Tag Archives: Lua

Bitmap Fonts in Corona SDK

Using your own, custom fonts in games and apps is essential to create the right GUI. Sometimes this can be done with a standard font asset drawn natively; however this doesn’t always provide you with enough artistic licence to create what you really need, and in some cases, ie Windows Phone, using native fonts has a huge impact on performance. There is a solution. Bitmap fonts. Although the idea of bitmaps fonts isn’t new, in fact its very old; using them in you Corona projects can typically be a pain. Many years ago, someone wrote bmf.lua, which worked a treat to draw your bitmap fonts onto your scene, however it had a few shortfalls. Corona SDK then released graphics 2.0, which broke bmf.lua completely.

The following article will walk you through my workflow for producing and using bitmap fonts in corona; including a version of bmf.lua that I have updated for the following functions:

  • Corona Graphics 2.0 Compatible
  • Corona SDK image map format compatible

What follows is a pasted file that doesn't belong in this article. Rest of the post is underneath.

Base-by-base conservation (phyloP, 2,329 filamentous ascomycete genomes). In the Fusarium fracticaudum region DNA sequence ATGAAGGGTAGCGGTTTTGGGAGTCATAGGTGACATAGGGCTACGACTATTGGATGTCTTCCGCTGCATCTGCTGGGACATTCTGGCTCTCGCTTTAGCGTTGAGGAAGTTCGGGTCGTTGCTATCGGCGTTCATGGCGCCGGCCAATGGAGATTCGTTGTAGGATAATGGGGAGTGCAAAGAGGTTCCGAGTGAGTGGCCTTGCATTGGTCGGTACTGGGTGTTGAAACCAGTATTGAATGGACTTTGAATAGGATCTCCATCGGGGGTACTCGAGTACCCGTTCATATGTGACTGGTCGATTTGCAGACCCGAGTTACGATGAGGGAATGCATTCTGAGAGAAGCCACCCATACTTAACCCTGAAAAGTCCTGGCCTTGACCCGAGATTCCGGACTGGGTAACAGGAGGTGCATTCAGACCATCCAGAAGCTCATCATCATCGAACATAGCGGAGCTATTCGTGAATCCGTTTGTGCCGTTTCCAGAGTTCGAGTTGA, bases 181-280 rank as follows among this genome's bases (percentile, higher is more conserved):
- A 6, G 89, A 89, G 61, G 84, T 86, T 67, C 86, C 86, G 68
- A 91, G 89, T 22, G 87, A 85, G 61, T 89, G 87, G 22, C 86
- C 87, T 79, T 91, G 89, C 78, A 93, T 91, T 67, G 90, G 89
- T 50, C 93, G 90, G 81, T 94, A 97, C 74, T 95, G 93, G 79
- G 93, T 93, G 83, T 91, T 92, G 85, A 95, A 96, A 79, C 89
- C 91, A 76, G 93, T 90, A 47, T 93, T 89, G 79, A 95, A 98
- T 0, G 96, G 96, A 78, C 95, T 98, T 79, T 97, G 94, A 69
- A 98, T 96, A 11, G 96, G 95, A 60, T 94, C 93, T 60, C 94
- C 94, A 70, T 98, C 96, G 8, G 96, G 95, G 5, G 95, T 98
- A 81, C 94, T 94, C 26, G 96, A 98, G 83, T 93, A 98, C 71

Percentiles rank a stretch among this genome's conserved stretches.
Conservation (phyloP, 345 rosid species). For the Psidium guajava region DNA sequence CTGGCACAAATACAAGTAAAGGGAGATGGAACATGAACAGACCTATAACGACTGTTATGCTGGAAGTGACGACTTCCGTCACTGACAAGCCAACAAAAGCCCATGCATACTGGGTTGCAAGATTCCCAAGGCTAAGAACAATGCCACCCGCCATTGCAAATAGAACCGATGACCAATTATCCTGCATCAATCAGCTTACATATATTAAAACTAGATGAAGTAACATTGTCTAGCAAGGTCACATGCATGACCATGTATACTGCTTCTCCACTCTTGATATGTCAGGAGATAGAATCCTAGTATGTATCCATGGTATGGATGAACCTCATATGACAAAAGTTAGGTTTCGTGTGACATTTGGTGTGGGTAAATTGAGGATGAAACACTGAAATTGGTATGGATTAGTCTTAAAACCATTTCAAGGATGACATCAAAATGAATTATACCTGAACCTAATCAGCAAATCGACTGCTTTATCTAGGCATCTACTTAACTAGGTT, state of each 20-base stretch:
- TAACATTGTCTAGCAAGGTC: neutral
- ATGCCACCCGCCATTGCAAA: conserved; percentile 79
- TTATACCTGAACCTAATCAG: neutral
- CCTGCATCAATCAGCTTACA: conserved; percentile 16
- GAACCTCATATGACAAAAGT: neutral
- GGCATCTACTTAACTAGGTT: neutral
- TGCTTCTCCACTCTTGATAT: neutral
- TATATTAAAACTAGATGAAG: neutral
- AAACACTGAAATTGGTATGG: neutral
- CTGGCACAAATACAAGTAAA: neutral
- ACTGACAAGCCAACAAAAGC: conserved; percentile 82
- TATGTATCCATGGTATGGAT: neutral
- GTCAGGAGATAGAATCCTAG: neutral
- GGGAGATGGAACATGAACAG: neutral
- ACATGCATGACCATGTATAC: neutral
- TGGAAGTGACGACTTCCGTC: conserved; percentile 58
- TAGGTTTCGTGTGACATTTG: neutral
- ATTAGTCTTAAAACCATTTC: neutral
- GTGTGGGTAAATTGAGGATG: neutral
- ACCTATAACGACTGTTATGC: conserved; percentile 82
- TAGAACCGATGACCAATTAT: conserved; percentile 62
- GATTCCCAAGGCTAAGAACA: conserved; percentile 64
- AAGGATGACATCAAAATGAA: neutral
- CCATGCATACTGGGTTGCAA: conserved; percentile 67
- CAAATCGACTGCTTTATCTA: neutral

• .fnt definition file compatible
  • Read the drawn width and height at run-time
  • Re-size the font at run-time, without having to destroy and reinitialize.

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Authenticating Saved Data in Apps

Cheating is becoming a bigger and bigger problem for developers. You only have to look at the leader boards for the ‘Flappy Bird’ game and you will find hundreds of users on 999999. It’s near impossible to actually achieve that in the game, but users can easily access the files used to save this data and modify it to meet their needs.

It’s not only high scores that are an issue. Developers need a way of keeping track of in-app purchases, and this is often saved on the device in the form of JSON or SQL files. This obviously opens the door up to users activating features or items without paying for them.

There is however, a simple solution to check if the data being saved, then loaded back into the app is genuine or not. This is in the form of a checksum. A simple calculation using the data you want to save, a random key, and the resultant. Simply calculate a checksum at data save and store the result with the saved data. When it comes to load the data back in, perform the same calculation and ensure that the result matches the result that was saved.

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